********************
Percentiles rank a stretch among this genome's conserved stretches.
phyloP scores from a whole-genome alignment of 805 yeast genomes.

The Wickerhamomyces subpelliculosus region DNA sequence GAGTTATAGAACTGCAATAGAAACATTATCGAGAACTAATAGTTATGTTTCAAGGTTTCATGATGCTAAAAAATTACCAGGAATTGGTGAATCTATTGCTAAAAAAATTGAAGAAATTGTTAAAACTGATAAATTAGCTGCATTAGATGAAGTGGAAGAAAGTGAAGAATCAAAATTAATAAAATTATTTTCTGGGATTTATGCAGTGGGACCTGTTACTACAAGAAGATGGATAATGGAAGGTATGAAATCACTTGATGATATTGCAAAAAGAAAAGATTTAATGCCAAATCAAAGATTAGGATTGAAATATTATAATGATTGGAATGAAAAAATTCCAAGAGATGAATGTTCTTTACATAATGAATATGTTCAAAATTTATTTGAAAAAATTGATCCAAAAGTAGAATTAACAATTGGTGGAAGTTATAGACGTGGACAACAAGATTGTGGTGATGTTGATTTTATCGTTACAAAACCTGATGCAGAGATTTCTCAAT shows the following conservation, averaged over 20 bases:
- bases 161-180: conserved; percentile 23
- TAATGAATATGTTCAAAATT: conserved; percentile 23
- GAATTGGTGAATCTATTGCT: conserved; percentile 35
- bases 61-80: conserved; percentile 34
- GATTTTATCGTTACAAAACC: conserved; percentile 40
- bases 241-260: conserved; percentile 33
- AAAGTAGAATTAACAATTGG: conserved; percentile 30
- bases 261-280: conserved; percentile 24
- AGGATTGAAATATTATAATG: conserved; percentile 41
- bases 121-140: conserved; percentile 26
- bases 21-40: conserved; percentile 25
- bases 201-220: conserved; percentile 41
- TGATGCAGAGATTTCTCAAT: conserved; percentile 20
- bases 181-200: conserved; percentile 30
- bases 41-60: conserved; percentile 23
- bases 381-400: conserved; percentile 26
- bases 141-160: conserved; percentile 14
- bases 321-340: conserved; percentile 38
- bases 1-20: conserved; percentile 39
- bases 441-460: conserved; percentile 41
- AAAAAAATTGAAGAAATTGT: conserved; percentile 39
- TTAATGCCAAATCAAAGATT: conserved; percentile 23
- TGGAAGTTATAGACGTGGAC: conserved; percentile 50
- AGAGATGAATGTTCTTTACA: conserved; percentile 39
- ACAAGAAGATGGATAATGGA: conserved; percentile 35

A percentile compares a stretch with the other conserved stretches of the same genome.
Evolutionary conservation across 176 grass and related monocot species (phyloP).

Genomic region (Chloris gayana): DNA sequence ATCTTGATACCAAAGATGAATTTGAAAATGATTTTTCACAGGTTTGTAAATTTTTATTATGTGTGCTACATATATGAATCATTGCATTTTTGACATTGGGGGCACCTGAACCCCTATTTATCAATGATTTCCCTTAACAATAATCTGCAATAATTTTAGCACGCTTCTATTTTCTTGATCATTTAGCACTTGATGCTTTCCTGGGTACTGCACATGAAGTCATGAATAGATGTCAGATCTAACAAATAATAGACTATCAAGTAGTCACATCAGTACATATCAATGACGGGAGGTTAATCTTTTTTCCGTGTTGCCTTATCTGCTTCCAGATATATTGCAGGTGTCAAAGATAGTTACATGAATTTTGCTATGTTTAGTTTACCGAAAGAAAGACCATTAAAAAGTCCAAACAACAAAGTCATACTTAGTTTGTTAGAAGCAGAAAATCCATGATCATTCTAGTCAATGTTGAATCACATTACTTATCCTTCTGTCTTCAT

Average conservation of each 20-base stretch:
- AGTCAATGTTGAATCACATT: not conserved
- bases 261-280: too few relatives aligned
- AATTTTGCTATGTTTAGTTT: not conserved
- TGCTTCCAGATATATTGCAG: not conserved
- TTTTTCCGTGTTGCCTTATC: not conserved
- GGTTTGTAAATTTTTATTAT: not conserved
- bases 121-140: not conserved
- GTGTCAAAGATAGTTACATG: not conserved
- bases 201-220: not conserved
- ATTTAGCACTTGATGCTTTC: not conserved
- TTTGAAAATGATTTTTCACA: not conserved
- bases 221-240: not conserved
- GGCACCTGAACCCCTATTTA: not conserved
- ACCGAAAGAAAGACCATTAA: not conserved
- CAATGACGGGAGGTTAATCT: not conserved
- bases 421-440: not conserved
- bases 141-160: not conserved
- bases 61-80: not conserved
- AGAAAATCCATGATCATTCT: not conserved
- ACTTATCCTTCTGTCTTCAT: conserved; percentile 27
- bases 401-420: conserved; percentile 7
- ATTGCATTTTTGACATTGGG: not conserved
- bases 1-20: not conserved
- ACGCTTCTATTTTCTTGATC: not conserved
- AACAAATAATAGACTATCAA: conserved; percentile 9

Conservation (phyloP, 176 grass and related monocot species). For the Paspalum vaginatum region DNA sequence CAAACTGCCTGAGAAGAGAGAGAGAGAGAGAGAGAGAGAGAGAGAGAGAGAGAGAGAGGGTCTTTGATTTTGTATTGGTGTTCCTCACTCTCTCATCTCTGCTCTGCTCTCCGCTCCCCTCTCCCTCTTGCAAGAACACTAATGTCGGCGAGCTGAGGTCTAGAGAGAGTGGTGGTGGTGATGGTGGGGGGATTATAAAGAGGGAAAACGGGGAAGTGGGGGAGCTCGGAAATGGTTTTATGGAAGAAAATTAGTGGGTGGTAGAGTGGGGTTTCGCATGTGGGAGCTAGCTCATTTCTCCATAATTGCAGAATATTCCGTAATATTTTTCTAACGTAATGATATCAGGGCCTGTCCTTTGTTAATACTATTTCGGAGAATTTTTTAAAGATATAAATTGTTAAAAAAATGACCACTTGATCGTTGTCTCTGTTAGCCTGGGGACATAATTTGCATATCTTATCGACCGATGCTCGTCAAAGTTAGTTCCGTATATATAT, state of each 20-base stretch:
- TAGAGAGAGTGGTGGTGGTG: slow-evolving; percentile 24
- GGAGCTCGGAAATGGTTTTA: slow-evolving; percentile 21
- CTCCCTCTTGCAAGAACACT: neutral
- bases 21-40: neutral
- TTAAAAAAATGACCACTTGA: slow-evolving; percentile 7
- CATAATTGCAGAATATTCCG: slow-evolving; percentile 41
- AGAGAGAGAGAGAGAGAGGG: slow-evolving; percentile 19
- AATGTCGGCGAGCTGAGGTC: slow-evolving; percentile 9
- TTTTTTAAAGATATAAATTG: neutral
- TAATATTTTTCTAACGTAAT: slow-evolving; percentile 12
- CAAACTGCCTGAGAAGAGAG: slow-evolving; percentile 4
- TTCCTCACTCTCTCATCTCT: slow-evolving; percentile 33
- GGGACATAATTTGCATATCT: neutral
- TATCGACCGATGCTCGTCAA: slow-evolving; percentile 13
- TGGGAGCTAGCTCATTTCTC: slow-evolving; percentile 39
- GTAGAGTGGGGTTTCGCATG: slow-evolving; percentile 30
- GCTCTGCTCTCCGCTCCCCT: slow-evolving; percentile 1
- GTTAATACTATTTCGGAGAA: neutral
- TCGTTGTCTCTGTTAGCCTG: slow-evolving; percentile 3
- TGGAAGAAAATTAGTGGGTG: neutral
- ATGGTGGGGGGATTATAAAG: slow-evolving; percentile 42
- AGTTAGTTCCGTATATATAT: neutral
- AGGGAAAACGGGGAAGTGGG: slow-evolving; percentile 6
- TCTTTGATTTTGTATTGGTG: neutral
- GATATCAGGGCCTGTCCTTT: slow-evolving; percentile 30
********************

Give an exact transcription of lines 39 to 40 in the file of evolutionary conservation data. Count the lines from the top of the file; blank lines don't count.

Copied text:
- bases 121-140: not conserved
- GTGTCAAAGATAGTTACATG: not conserved